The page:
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New England Journal of Politics
The Journal takes issue with the New England Journal of Medicine for its Merck-bashing editorial last month.
Accusations aren't the usual fare of august medical journals, so it's worth trying to understand the publication's self-insertion into the Merck litigation. Its extraordinary decision to publish a critical statement about a Vioxx study it ran years ago is being hailed by trial lawyers as the best evidence yet that Merck played fast and loose with its data. Another way to say this is that the New England Journal is joining the ranks of academic publications risking their reputations as non-partisan arbiters of good science in order to rumble in the political tarpits. …
Any journal has an obligation to demand honest studies. Yet the facts of this case suggest that is exactly what it got. In November 2000 the journal published a Vioxx study funded by Merck, which was ostensibly looking for gastrointestinal problems. In the course of the study, the researchers also discovered that participants showed a somewhat higher risk of heart attack from taking Vioxx as compared to another widely used painkiller, naxopren -- a fact they included in the published results.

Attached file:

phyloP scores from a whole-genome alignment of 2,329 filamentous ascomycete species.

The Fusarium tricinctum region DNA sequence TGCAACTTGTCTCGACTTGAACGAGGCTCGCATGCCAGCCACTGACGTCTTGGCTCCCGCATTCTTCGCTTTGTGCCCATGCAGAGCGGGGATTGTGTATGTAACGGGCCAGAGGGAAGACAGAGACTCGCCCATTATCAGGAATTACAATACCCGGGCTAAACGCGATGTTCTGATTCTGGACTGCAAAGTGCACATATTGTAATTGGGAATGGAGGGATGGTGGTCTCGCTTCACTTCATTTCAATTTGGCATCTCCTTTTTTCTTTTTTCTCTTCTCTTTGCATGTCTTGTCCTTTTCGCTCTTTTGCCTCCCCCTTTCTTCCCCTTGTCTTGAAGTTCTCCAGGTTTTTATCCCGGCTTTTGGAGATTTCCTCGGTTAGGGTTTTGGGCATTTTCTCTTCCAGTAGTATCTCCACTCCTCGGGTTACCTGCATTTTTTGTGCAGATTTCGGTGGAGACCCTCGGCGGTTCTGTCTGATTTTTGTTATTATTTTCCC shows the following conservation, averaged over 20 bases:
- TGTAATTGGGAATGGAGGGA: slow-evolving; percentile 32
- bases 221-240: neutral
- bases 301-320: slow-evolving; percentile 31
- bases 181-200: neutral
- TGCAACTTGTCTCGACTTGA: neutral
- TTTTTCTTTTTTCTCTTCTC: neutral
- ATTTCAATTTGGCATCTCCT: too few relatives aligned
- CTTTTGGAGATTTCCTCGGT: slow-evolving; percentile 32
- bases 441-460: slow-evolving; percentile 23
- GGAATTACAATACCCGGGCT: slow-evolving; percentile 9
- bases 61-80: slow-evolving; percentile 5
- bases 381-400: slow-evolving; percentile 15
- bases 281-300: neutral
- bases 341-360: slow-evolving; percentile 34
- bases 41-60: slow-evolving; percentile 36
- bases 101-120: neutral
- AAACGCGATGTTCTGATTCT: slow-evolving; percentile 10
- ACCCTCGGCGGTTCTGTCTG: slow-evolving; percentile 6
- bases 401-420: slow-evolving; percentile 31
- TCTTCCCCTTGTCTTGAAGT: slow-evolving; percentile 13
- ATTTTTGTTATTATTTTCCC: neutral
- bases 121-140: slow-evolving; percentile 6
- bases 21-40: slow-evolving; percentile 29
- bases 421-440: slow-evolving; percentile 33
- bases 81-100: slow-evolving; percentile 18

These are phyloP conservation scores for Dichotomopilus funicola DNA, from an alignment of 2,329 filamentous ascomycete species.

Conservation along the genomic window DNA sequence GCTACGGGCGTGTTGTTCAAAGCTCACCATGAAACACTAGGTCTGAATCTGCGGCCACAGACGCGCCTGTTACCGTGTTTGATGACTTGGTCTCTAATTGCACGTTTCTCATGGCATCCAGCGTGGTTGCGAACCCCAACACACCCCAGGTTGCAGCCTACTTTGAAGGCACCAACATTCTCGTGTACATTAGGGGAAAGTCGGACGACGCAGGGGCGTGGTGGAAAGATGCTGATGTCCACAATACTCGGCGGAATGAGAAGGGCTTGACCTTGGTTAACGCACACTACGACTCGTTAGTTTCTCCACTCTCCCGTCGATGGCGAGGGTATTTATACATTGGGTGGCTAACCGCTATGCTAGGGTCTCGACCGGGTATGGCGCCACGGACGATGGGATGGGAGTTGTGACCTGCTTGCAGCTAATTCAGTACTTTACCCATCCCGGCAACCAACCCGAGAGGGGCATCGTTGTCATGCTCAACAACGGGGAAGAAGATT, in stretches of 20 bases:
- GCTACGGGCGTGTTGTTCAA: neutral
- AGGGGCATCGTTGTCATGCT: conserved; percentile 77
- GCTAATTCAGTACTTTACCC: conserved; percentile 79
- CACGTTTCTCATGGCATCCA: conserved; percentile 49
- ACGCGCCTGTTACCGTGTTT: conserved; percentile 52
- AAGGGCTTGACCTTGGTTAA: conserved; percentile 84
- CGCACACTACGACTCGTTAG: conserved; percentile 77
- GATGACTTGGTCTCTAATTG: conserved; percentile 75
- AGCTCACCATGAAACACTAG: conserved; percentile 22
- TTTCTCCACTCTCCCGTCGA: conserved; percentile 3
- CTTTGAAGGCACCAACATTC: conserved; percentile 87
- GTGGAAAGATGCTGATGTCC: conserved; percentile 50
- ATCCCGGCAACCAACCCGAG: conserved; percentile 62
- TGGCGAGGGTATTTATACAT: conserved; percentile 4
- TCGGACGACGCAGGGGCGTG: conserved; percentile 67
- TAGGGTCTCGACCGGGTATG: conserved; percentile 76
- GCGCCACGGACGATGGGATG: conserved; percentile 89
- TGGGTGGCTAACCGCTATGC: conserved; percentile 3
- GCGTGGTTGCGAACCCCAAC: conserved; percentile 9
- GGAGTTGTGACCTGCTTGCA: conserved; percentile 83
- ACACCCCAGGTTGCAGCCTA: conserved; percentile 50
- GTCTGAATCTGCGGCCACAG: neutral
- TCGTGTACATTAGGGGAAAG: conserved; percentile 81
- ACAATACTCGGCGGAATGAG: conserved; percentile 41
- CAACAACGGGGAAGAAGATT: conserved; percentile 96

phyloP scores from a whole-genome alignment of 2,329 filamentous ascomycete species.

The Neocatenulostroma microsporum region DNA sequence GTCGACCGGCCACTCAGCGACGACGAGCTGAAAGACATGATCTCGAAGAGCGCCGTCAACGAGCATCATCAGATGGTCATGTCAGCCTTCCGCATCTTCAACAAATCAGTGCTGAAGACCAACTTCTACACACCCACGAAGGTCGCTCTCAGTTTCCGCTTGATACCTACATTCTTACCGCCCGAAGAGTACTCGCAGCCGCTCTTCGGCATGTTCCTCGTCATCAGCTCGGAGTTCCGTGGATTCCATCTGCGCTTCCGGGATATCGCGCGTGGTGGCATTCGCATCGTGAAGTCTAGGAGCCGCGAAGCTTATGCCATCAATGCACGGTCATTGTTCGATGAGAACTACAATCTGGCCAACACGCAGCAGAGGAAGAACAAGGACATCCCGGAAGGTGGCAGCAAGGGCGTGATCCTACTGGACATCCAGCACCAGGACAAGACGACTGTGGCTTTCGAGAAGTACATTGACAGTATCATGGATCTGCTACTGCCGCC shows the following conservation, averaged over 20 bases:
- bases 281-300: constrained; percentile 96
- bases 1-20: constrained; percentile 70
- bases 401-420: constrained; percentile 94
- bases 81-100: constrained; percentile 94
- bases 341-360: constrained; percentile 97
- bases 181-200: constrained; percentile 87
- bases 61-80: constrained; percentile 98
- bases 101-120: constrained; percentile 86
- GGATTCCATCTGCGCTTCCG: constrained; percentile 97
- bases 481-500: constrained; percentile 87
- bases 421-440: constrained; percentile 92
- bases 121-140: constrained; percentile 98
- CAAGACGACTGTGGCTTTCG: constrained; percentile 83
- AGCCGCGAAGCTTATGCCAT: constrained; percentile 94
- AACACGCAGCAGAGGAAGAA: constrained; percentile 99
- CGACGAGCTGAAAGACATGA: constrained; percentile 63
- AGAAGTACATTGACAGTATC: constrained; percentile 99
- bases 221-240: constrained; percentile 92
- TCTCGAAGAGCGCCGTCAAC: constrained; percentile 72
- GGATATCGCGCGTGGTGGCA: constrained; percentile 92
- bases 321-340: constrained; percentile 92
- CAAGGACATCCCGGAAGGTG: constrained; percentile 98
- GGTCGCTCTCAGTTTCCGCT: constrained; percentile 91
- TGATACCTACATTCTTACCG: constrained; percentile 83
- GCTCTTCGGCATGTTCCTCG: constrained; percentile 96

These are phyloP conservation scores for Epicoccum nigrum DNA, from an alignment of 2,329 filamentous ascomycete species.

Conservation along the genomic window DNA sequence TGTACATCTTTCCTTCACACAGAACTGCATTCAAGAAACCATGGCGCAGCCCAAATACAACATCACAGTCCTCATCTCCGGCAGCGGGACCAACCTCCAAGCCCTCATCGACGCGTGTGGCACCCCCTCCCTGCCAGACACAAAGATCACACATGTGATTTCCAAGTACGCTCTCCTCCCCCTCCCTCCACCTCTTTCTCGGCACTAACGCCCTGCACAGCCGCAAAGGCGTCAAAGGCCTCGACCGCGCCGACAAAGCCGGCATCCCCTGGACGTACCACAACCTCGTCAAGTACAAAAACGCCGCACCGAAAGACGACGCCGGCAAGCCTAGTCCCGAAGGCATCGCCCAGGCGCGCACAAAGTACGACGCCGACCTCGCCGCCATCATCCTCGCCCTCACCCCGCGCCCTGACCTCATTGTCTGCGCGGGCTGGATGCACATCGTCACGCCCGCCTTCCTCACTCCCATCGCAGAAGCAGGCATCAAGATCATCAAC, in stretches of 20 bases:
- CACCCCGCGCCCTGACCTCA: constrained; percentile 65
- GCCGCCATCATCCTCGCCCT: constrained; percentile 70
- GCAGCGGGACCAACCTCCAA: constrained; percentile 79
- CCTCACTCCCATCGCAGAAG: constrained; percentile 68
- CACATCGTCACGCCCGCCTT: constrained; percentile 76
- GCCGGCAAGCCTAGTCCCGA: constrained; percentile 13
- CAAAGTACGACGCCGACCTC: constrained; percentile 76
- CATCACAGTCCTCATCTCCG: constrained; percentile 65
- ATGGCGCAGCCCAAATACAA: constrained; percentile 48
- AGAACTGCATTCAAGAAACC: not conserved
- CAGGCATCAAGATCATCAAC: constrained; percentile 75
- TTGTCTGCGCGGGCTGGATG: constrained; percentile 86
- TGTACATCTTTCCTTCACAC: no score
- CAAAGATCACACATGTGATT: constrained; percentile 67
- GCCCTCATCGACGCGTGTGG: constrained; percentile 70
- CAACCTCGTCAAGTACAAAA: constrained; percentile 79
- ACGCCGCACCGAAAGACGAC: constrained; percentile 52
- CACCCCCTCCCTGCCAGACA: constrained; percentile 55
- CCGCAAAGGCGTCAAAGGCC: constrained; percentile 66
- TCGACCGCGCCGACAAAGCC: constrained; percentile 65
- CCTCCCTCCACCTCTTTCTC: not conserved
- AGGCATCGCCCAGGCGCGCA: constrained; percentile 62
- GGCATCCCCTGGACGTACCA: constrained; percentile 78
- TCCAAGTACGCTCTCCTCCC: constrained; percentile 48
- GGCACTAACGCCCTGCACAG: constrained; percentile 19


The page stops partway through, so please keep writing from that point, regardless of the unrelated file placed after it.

What has [Dr. Curfman, the executive editor] in a dither is the fact that three more participants also suffered heart attacks -- though only after the cutoff date that had been determined by an outside safety panel for the study. The three heart incidents were included in an early draft of the paper, but they had disappeared by the time it went to press. The not-so-subtle accusation is that Merck manipulated the data.
In fact, as prominent scientists have since attested, the authors were simply following the rules of science. "If the outcomes truly occurred after the close of the study, then they don't belong in the study," Brian Strom, an epidemiologist at the University of Pennsylvania, told Nature magazine.
The same journal standards should apply to academic and industry researchers. In the meantime, if Merck flounders under a wave of lawsuits, the NEJM can take some of the credit.
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